Beginner Leisure Canoe?

Any recommendations for first time seniors thinking of buying a 3 seater canoe to enjoy with 2 grandsons (3 and 6) mostly on calm park lakes?

Rent first. Just the two of you.
Find a rental livery that has “plastic” canoes and try one out on a nice afternoon. Land it a few times and lift it, trying to imagine having to get it on or off the car roof or as far as you need to get a canoe to the water from where you’re likely to store one.

I’d be uncomfortable with someone else’s 3 year-old in my canoe unless everyone else in the boat was a competent swimmer.


– Last Updated: Feb-23-09 4:48 PM EST –

Do you anticipate doing much paddling without the grandsons?

The weight of a canoe doesn't have a big effect on the water, but it does make a big difference in the ease of loading/unloading/tranport. If you cringe at the thought of loading it you won't use it. Lighter canoes tend to cost more, but a cheap boat you don't use is no bargain. I suspect that anything much over 60 pounds will be uncomfortably heavy for you.

There are hoist systems for your garage to make loading & unloading at home easier.

Youngsters may be more comfortable sitting on a pad in the bottom of a canoe than on a seat. Many manufacturers offer a third seat as an option. Snap-in seats are availible. There are also specialty child seats, like this one:

On many canoes it's fairly easy to modify or move the existing seats and thwarts. Lowering the seats will make the canoe feel more stable.

Don't overlook used canoes -- there's not much that can go wrong.

If your primary concern is stability on flat water, you probably want to look at "recreational"(aren't they all?) or "sporting" models as opposed to "cruising" or "tripping".

Some possibilities:
Wenonah Fisherman, Heron, Kingfisher
Old Town Camper
and many others. There are lots of boats that would work for casual use.

There's no substitute for trying boats on the water.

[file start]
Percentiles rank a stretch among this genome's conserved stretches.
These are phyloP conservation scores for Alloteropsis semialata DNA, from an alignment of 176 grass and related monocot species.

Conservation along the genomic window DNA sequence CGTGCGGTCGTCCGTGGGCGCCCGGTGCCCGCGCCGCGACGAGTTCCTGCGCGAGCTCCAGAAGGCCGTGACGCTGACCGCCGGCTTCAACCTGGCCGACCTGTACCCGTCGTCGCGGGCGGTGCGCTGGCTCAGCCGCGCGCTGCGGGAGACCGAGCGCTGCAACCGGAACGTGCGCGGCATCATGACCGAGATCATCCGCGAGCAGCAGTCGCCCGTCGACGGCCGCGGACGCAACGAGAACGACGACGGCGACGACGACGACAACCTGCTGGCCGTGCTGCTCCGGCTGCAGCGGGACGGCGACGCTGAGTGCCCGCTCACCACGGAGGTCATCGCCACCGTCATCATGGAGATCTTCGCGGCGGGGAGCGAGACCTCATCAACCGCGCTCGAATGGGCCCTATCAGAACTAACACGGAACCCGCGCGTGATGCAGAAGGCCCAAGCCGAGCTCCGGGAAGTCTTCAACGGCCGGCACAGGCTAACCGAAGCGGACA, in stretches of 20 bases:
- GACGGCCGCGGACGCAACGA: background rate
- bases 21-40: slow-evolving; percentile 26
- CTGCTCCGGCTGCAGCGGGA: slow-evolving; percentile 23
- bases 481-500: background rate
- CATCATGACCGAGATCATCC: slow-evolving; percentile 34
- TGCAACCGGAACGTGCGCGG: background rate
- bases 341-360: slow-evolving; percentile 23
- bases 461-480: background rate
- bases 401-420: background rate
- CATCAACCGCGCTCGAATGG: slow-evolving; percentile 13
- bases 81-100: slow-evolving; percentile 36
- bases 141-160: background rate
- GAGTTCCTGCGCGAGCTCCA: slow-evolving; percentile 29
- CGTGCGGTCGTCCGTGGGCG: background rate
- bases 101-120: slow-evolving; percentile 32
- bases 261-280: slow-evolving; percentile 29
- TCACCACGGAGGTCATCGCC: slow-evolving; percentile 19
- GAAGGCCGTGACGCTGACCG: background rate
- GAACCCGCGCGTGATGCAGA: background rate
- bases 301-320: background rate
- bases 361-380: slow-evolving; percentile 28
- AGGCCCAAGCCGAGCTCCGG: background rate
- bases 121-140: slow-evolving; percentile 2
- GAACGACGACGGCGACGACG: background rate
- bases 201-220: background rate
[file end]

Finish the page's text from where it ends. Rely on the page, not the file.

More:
If you've never been canoeing, consider taking a lesson. Many novices get frustrated because they can't make a canoe go straight. In the summer I often see canoes in which both partners keep changing sides and arguing about who's to blame for the zigzag course.

We have a Bell Morningstar that works well for our "kids".
Great boat, but I wouldn't mind having a bit more room when it's 2 people + 2 75-pound dogs. The Royalex version of the Northwind is a foot longer and would be just about perfect for us as a "family" boat.

Some canoes feel "tippy" at first, but feel more solid the more you lean. Others feel more stable at first but get less predictable when you lean. Hull lenght, width, shape, and load are all factors.

Fisherman and others I know of…
The Wenonah Fisherman might look attractive because of it’s light weight, but IMO, it’s too small for two average adults and two children unless you can get those two kids to sit very still on the floor of the canoe and stop growing beyond about age three. I have one, which I really like - but it’s not a “family hauler”.

You could do it for sure with the Kingfisher, but it’s a bit heavy unless you get it in composite. The Camper would work until the kids grow some (had one of those too), but it takes a little skill to make it go straight on lake water. The Wenonah Heron might be okay if you are not large adults and the kids are small.

I wouldn’t be a bit afraid to put a couple small kids with me and the wife in my 16’ Prospector, but you’ll need to put some time into learning to control such a boat. Stability certainly wouldn’t be an issue though - once you get used to the “tender” feel.

Just to give an idea…
There are lots of boats that would serve you well. Here’s on that you should consider.

As long as you stick to flat water, that one should do all you want. For seniors, I’d not settle for less than Kev/spec or the Blue Steel construction. It looks expensive but would be worth it if you have the money.

I happened to check myself, and noticed that the royalex Wenonah Kingfisher is actually only 65lbs - which is lighter than I was thinking (over 50 memory). That’s not too heavy if you have a good wide rack system (it’s a 40" wide boat) and learn the easy way to load it. The trade-off will be that the hull is thin and flexes a lot, which will detract from performance. But that may not be an issue for you.

The Wenonah Spirit II might also be a good boat for you, with more performance.

Wenonah Spirit II
We have a Spirit II and it would do what you ask and more. A very stable design and a joy to paddle.